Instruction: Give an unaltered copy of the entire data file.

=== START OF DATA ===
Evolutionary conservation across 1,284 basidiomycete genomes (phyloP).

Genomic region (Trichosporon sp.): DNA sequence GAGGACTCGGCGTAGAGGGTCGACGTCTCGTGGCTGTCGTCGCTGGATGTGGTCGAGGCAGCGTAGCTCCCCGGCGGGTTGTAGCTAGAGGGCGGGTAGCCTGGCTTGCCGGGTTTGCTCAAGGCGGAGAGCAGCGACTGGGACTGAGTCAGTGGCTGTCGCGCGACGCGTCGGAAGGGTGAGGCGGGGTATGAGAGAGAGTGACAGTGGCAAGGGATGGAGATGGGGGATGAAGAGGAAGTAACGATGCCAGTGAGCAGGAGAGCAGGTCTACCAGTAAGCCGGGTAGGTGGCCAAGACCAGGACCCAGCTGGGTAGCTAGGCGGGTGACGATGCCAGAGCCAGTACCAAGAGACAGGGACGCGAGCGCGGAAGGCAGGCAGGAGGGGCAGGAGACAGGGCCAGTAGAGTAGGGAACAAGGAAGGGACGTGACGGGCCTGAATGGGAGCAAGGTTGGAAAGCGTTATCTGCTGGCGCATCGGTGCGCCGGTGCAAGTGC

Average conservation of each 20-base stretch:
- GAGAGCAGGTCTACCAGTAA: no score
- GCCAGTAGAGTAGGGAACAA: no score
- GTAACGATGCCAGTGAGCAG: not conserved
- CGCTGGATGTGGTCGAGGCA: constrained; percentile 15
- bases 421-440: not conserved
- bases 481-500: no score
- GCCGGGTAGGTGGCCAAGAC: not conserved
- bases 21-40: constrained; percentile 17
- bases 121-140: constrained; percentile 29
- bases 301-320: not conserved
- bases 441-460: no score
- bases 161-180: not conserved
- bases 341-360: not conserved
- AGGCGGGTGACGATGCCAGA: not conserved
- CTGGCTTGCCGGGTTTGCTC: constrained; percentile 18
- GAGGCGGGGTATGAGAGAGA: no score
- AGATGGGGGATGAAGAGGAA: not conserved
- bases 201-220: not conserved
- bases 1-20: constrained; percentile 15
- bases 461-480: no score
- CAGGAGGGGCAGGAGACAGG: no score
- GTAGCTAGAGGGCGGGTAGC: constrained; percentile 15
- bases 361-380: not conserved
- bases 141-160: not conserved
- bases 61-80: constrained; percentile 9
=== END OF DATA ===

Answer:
Evolutionary conservation across 1,284 basidiomycete genomes (phyloP).

Genomic region (Trichosporon sp.): DNA sequence GAGGACTCGGCGTAGAGGGTCGACGTCTCGTGGCTGTCGTCGCTGGATGTGGTCGAGGCAGCGTAGCTCCCCGGCGGGTTGTAGCTAGAGGGCGGGTAGCCTGGCTTGCCGGGTTTGCTCAAGGCGGAGAGCAGCGACTGGGACTGAGTCAGTGGCTGTCGCGCGACGCGTCGGAAGGGTGAGGCGGGGTATGAGAGAGAGTGACAGTGGCAAGGGATGGAGATGGGGGATGAAGAGGAAGTAACGATGCCAGTGAGCAGGAGAGCAGGTCTACCAGTAAGCCGGGTAGGTGGCCAAGACCAGGACCCAGCTGGGTAGCTAGGCGGGTGACGATGCCAGAGCCAGTACCAAGAGACAGGGACGCGAGCGCGGAAGGCAGGCAGGAGGGGCAGGAGACAGGGCCAGTAGAGTAGGGAACAAGGAAGGGACGTGACGGGCCTGAATGGGAGCAAGGTTGGAAAGCGTTATCTGCTGGCGCATCGGTGCGCCGGTGCAAGTGC

Average conservation of each 20-base stretch:
- GAGAGCAGGTCTACCAGTAA: no score
- GCCAGTAGAGTAGGGAACAA: no score
- GTAACGATGCCAGTGAGCAG: not conserved
- CGCTGGATGTGGTCGAGGCA: constrained; percentile 15
- bases 421-440: not conserved
- bases 481-500: no score
- GCCGGGTAGGTGGCCAAGAC: not conserved
- bases 21-40: constrained; percentile 17
- bases 121-140: constrained; percentile 29
- bases 301-320: not conserved
- bases 441-460: no score
- bases 161-180: not conserved
- bases 341-360: not conserved
- AGGCGGGTGACGATGCCAGA: not conserved
- CTGGCTTGCCGGGTTTGCTC: constrained; percentile 18
- GAGGCGGGGTATGAGAGAGA: no score
- AGATGGGGGATGAAGAGGAA: not conserved
- bases 201-220: not conserved
- bases 1-20: constrained; percentile 15
- bases 461-480: no score
- CAGGAGGGGCAGGAGACAGG: no score
- GTAGCTAGAGGGCGGGTAGC: constrained; percentile 15
- bases 361-380: not conserved
- bases 141-160: not conserved
- bases 61-80: constrained; percentile 9